Given the nature of the attraction assay used in this study (Fig. 1a), the exact concentration of the compounds tested in the scoring region was not well defined. However, it seems likely that the test sample volume (1 μl), when added to the scoring region, was diluted by diffusion, suggesting that the actual concentrations of the assayed compounds on the plate were much lower than the original concentrations in the test sample volumes. Male C. elegans change direction of motion more frequently in the presence of an attractant, which correlates with an increase in time spent in the sample scoring region5, suggesting that reversal frequency could be used as a measure of pheromone perception. Thus, we monitored reversal frequency of males on agar plates with a range of concentrations of the most active pheromone components, ascr#2 and ascr#3, using the automated worm tracking system16. As shown in Fig. 3a, reversal frequency is increased by concentrations of ascr#3 as low as 1 pM. For ascr#2, only weak increases of reversal frequency were observed (Supplementary Fig. 10c, d). These results suggest that ascr#3 acts as a male attractant at concentrations more than 10,000 times lower than those required for dauer induction.

Figure 3
Neurons mediating response to ascr#3

General sensory mutants such as osm-6, which is expressed in all ciliated neurons in hermaphrodites and males17, are defective in response to ascr#3 (Fig. 3b). Mutants defective in osm-3, which is expressed in a subset of these ciliated sensory neurons and in the male-specific cephalic companion (CEM) neurons18,19, were also defective in response to ascr#3 (Fig. 3b). Two G-protein α-subunits (gpa-2 and gpa-3) responsible for sensing the dauer pheromone are expressed in the amphid single-ciliated sensory neuron type I (ASI), the amphid double-ciliated sensory neuron type L and the amphid single-ciliated sensory neuron type K (ASK)20. Ablation of the ASK neurons, but not the ASI neurons, partially affected response to ascr#3 (Fig. 3c). The male-specific CEM neurons have been implicated in sensing the mating signal along with other neurons6,11. Removal of the CEM neurons also resulted in partial insensitivity to ascr#3, but removal of the CEM and ASK neurons resulted in complete loss of sensitivity to ascr#3 (Fig. 3c), indicating that response to ascr#3 is mediated by both sex-specific and general sensory neurons. This finding provides a cellular mechanism by which males and hermaphrodites respond differentially to the ascarosides.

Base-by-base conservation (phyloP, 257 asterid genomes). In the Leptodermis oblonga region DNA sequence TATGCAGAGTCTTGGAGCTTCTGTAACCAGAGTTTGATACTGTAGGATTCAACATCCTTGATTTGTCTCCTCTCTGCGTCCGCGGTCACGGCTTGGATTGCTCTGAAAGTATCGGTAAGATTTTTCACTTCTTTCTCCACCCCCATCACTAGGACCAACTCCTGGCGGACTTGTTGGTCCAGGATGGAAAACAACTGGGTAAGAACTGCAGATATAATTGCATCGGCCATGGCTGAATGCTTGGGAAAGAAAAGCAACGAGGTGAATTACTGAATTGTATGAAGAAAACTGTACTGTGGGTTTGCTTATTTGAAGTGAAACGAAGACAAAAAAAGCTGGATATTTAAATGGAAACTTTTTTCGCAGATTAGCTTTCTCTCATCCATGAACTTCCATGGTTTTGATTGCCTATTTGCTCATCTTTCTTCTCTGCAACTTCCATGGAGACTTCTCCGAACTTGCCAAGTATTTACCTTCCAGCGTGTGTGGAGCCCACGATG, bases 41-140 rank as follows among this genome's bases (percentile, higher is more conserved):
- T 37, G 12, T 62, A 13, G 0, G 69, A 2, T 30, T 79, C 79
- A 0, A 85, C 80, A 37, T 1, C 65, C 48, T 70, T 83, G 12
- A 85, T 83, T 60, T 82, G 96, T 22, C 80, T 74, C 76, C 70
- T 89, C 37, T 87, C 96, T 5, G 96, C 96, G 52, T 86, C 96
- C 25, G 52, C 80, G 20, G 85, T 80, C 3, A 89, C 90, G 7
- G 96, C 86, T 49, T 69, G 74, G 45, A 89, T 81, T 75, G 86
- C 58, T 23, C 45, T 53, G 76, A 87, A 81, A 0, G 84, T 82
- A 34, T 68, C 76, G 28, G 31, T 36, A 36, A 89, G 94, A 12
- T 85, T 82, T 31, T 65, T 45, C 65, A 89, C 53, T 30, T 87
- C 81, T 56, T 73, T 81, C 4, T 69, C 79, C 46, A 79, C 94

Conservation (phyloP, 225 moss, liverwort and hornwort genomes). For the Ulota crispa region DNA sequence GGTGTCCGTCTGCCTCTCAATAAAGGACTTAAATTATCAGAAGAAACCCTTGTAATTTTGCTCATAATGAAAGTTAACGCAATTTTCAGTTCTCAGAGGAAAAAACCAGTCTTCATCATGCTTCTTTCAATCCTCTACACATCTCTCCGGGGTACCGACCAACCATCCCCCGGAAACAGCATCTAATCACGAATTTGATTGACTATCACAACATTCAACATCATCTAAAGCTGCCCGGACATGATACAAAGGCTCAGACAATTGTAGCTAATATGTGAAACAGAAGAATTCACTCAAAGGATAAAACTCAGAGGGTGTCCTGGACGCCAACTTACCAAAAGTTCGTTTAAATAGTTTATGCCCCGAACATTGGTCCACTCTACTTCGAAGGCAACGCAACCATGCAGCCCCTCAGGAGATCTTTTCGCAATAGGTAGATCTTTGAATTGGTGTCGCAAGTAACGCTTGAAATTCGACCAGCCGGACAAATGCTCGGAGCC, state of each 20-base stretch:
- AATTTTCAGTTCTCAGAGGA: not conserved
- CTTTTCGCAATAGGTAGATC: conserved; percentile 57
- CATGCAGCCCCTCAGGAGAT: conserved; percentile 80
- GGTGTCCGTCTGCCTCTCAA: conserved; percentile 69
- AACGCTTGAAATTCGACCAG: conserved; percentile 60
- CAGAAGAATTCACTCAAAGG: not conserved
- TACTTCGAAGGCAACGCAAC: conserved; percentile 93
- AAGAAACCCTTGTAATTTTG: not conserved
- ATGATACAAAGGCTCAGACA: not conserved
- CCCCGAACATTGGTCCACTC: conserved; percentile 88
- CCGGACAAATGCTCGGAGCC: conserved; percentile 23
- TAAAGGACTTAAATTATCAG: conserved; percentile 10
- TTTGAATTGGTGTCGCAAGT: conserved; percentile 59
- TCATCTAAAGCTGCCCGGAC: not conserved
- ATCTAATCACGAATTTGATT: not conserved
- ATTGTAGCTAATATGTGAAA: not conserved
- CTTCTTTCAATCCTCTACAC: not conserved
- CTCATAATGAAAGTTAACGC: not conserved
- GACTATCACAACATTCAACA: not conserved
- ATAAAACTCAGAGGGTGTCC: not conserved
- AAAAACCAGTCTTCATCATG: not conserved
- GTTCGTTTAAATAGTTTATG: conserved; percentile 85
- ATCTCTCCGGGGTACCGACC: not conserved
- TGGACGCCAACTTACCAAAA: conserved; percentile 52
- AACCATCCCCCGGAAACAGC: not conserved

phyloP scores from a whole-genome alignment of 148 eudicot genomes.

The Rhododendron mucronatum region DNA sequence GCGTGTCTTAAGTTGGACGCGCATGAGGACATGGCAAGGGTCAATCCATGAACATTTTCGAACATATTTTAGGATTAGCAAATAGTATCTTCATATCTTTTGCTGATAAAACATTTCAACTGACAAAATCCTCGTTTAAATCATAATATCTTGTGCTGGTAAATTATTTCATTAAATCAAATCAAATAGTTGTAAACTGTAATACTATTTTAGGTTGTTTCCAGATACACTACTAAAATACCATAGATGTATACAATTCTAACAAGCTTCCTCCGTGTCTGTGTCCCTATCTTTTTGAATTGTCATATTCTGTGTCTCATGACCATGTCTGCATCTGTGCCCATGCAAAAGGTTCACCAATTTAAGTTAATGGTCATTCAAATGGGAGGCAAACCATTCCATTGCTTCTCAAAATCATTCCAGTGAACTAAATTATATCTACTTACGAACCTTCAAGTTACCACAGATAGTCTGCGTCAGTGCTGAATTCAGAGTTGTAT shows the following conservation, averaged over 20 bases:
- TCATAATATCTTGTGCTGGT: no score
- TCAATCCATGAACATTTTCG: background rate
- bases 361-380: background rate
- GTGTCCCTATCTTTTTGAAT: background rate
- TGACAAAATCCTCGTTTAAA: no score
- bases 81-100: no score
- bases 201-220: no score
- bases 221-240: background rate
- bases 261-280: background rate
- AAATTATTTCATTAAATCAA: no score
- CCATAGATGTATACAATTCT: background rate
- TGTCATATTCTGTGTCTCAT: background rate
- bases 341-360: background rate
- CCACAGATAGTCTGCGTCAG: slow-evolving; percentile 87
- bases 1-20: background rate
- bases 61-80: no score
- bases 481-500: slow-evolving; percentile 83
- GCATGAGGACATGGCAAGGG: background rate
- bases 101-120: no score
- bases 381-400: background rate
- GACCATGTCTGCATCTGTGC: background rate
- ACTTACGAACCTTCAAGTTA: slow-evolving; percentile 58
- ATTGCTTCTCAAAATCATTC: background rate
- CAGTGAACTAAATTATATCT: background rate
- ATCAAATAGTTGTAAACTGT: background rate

Both sexual reproduction and dauer formation, a population-control mechanism that increases larval lifespan and resilience, are major life-history traits. In many organisms, including C. elegans, both experimental manipulation and natural genetic variation often have opposite effects on fecundity and lifespan, suggesting a pervasive, inverse relationship between these two traits21-23. The discovery that largely overlapping families of small molecules regulate these traits (Supplementary Fig. 1) provides a direct linkage between the corresponding molecular pathways. Characterization of the ascaroside receptors and their downstream targets, as well as the elucidation of ascaroside biosynthesis and the molecular identity of daf-22, could provide further insights into how developmental and reproductive pathways are connected.